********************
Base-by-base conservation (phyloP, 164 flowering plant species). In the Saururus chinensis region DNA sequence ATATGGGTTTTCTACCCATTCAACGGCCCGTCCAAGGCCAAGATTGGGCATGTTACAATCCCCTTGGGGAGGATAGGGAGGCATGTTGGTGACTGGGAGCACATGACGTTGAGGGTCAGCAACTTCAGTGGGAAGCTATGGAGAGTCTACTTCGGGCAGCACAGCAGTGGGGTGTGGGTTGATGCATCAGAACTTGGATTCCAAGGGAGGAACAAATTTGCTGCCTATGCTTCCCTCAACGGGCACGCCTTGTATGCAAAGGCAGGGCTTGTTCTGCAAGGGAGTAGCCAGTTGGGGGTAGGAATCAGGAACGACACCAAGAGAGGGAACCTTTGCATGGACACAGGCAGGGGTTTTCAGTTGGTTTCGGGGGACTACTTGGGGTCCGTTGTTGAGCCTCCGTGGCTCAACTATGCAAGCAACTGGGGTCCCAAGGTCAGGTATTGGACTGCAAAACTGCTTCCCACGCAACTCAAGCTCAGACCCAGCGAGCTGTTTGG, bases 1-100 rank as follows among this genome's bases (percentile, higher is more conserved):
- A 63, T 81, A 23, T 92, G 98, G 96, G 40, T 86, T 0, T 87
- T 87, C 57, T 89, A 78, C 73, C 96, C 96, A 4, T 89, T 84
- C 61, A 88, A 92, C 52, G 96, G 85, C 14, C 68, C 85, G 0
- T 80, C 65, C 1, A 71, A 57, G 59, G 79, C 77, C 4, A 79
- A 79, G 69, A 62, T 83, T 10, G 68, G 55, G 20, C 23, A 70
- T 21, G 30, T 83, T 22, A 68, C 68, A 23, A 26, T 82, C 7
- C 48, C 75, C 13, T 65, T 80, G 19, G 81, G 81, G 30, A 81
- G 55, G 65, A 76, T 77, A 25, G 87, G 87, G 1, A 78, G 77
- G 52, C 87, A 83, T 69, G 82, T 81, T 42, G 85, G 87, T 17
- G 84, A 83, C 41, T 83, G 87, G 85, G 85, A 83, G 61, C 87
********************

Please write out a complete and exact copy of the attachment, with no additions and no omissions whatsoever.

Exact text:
Base-by-base conservation (phyloP, 164 flowering plant species). In the Saururus chinensis region DNA sequence ATATGGGTTTTCTACCCATTCAACGGCCCGTCCAAGGCCAAGATTGGGCATGTTACAATCCCCTTGGGGAGGATAGGGAGGCATGTTGGTGACTGGGAGCACATGACGTTGAGGGTCAGCAACTTCAGTGGGAAGCTATGGAGAGTCTACTTCGGGCAGCACAGCAGTGGGGTGTGGGTTGATGCATCAGAACTTGGATTCCAAGGGAGGAACAAATTTGCTGCCTATGCTTCCCTCAACGGGCACGCCTTGTATGCAAAGGCAGGGCTTGTTCTGCAAGGGAGTAGCCAGTTGGGGGTAGGAATCAGGAACGACACCAAGAGAGGGAACCTTTGCATGGACACAGGCAGGGGTTTTCAGTTGGTTTCGGGGGACTACTTGGGGTCCGTTGTTGAGCCTCCGTGGCTCAACTATGCAAGCAACTGGGGTCCCAAGGTCAGGTATTGGACTGCAAAACTGCTTCCCACGCAACTCAAGCTCAGACCCAGCGAGCTGTTTGG, bases 1-100 rank as follows among this genome's bases (percentile, higher is more conserved):
- A 63, T 81, A 23, T 92, G 98, G 96, G 40, T 86, T 0, T 87
- T 87, C 57, T 89, A 78, C 73, C 96, C 96, A 4, T 89, T 84
- C 61, A 88, A 92, C 52, G 96, G 85, C 14, C 68, C 85, G 0
- T 80, C 65, C 1, A 71, A 57, G 59, G 79, C 77, C 4, A 79
- A 79, G 69, A 62, T 83, T 10, G 68, G 55, G 20, C 23, A 70
- T 21, G 30, T 83, T 22, A 68, C 68, A 23, A 26, T 82, C 7
- C 48, C 75, C 13, T 65, T 80, G 19, G 81, G 81, G 30, A 81
- G 55, G 65, A 76, T 77, A 25, G 87, G 87, G 1, A 78, G 77
- G 52, C 87, A 83, T 69, G 82, T 81, T 42, G 85, G 87, T 17
- G 84, A 83, C 41, T 83, G 87, G 85, G 85, A 83, G 61, C 87